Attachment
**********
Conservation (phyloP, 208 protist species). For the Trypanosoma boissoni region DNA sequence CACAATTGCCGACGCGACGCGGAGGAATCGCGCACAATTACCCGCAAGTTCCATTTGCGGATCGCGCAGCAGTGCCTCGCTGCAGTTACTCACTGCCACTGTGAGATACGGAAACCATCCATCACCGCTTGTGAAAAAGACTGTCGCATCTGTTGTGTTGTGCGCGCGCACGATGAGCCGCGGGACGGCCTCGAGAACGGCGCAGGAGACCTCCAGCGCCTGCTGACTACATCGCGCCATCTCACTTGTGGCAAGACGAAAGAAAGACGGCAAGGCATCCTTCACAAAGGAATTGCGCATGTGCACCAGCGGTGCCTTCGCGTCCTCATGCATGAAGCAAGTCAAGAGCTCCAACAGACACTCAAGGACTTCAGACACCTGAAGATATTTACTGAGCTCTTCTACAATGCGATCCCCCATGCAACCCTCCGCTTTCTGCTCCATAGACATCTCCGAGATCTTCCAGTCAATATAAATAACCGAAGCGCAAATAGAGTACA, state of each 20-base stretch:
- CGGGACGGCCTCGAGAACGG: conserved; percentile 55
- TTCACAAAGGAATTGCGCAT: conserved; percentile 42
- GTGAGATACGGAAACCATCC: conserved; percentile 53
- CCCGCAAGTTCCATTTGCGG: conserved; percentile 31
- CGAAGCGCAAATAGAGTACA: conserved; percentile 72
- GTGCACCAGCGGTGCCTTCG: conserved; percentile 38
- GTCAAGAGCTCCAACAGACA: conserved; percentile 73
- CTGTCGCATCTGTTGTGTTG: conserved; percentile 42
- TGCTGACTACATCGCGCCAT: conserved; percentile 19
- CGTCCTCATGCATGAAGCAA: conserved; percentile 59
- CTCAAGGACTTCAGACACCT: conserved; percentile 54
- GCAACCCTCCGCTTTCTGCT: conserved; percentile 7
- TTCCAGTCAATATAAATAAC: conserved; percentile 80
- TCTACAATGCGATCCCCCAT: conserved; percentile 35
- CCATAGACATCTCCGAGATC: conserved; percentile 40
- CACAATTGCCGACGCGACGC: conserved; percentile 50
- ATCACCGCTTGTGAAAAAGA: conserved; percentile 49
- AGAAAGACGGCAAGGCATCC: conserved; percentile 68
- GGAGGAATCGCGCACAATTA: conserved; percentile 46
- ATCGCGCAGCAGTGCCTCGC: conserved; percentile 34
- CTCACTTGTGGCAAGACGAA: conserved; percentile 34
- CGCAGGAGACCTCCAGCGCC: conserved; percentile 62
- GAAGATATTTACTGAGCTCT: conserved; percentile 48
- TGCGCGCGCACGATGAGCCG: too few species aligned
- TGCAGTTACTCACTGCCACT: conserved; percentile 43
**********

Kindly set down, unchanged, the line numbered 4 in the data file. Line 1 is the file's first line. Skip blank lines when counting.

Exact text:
- GTGAGATACGGAAACCATCC: conserved; percentile 53